Adm. Tidd: SOUTHCOM, NORTHCOM, Neighbors Must Collaborate to Solve Regional Challenges

October 19, 2017 12:09 PM
Adm. Kurt Tidd (left), commander of U.S. Southern Command, visits with Brazilian Maj. Gen. Jorge Lopes Fossi (right), commander of the PANAMAX 2017 exercise Combined Forces Land Component Command at Fort Sam Houston, Texas, on Aug. 15, 2017. US Army photo.

The United States needs to continually engage in building stronger ties with the nations of Central and South America because “no other region has more impact on our daily lives,” Adm. Kurt Tidd told a gathering of Olmsted Foundation scholars Wednesday in Washington.

If Washington backs away, he warned, others like Moscow and Beijing will fill the void.

Following the presentation, the top officer of U.S. Southern Command told USNI News that the idea behind the building stronger “connective tissue” between SOUTHCOM, U.S. Northern Command and countries in both regions “is to secure the Southern approaches” to the United States.

Criminal and political extremist networks operating in the region “have the potential to directly threaten our homeland.” Those activities threats include drug smuggling, human trafficking and acts of terrorism.

Tidd said this level of engagement means not only working with the region’s armed forces, but also law enforcement, judicial systems and diplomats to achieve “a unity of effect” in disrupting these networks “that are transnational and global.”

“Colombia and Mexico are working together” to break up the flow of narcotics moving northward, he said. “That’s the kind of connective tissue we’ve got to think about.”

SOUTHCOM and NORTHCOM are “synchronized” in their approach to keeping the homeland safe, Tidd said, noting he regularly coordinates with NORTHCOM commander Air Force Gen. Lori Robinson to keep abreast of developments there, from activities of violent criminal and terrorist networks to recovery from natural disasters.

NORTHCOM’s area of responsibility includes the United States (except Hawaii), Canada, Mexico, Puerto Rico, the Bahamas, the British and U.S. Virgin Islands, Bermuda, and Turks and Caicos. SOUTHCOMs responsibility includes the rest of the Caribbean islands and Central and South America.

This division of responsibility meant that American assistance in rescue and recovery efforts for Hurricane Irma largely fell under SOUTHCOM and Hurricane Maria largely fell under NORTHCOM – highlighting the need for the two regional commanders to stay on the same page.

Though criminal and political extremist groups have proven they can easily “be destructive and destabilizing” and create a “chaos of crisis” in civil society, Tidd said “none of the challenges are insurmountable” and they can be met with “a modest investment.” Several times in his address he emphasized continued engagement and adopting preventative measures “to demonstrate we’re in it for the long-haul.”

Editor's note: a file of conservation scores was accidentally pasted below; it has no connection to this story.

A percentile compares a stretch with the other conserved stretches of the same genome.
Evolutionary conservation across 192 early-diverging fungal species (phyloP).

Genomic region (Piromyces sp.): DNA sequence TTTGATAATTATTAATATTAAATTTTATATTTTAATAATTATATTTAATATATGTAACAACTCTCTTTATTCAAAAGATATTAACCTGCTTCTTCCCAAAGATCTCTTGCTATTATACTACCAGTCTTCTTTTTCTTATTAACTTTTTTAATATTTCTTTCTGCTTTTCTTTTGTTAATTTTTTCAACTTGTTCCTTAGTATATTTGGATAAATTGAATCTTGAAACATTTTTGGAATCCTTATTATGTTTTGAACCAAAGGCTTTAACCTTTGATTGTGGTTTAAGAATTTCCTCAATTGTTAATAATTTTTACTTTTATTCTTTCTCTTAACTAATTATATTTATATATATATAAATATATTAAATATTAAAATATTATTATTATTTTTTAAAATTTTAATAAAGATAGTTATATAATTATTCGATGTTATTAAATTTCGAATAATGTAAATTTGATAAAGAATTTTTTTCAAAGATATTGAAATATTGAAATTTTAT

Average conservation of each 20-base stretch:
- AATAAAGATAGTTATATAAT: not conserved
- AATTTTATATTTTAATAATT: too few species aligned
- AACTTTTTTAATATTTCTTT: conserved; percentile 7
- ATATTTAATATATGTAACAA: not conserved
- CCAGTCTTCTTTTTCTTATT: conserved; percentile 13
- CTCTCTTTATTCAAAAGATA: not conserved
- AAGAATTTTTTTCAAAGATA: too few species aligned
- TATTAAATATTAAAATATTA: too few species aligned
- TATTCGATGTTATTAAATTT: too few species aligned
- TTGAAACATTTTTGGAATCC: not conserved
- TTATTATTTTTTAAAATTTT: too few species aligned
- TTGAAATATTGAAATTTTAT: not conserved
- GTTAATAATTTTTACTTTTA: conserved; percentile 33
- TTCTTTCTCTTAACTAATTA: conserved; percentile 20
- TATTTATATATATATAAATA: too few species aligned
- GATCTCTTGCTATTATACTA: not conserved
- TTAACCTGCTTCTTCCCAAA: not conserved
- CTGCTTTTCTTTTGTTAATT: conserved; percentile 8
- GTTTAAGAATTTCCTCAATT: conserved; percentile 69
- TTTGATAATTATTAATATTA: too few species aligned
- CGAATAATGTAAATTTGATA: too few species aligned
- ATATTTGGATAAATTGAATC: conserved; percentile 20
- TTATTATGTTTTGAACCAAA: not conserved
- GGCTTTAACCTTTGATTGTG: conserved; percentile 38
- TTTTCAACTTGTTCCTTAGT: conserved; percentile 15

Later, in response to an audience question about Moscow and Beijing filling a void if Washington pulls back, Tidd said, “they are countries that see opportunities. It is ours to lose the neighborhood. …There is competition.”

Tidd said, as a result, engagement in the area cannot just focus on “ungoverned spaces” – usually rural and hard-to-reach regions where central government authority and services are negligible or non-existent – but instead, “now we are talking about alternatively governed areas,” such as city neighborhoods and prisons. The networks “are adaptive and dynamic” and learn from military and law enforcement’s attempts to disrupt and destroy them.

He repeatedly noted the progress Colombia has made in addressing narcotics trafficking and ending a civil war that lasted 50 years, but he agreed with a questioner that Colombia is a complex society with remaining differences that will not be quickly resolved. For perspective, he reminded the audience the United States is still dealing with issues that arose in a civil war that lasted only four years and ended 150 years ago.

Tidd said the United States has “stressed the role of human rights” as essential to having the Colombian public accepting the government and armed forces as having legitimate authority. “They have to view you as a protector not an oppressor.”

SOUTHCOM has also worked with Colombia and other nations in developing a professional corps of non-commissioned officers to ensure discipline in the ranks and mission accomplishment. Colombia and other nations recently have opened NCO academies to professionalize their armed forces, based upon the United States’ model.

Another effort has focused on increasing women’s roles in all of the security forces. “We’ve still got a long road to go” in understanding and employing “all the talent of your population” in the police and military forces, Tidd said, adding that some Latin American security forces, particularly those that have engaged in peacekeeping operations like Colombia and Brazil, understand the need for gender integration.

When asked about Venezuela, under President Nicola Madura’s government and on the brink of economic and political collapse, Tidd acknowledged that shortages of food, medical supplies and health care are having a devastating effect on its citizens.

Because Caracas pays close attention to what he says, especially following President Donald Trump’s tweet on political oppression there, Tidd made clear, “I am not planning an invasion.” He said the neighboring countries are watching developments in Venezuela very closely. In the end, they “will have to come together to help” it recover.

John Grady

John Grady

John Grady, a former managing editor of Navy Times, retired as director of communications for the Association of the United States Army. His reporting on national defense and national security has appeared on Breaking Defense,,,, Government Executive and USNI News.

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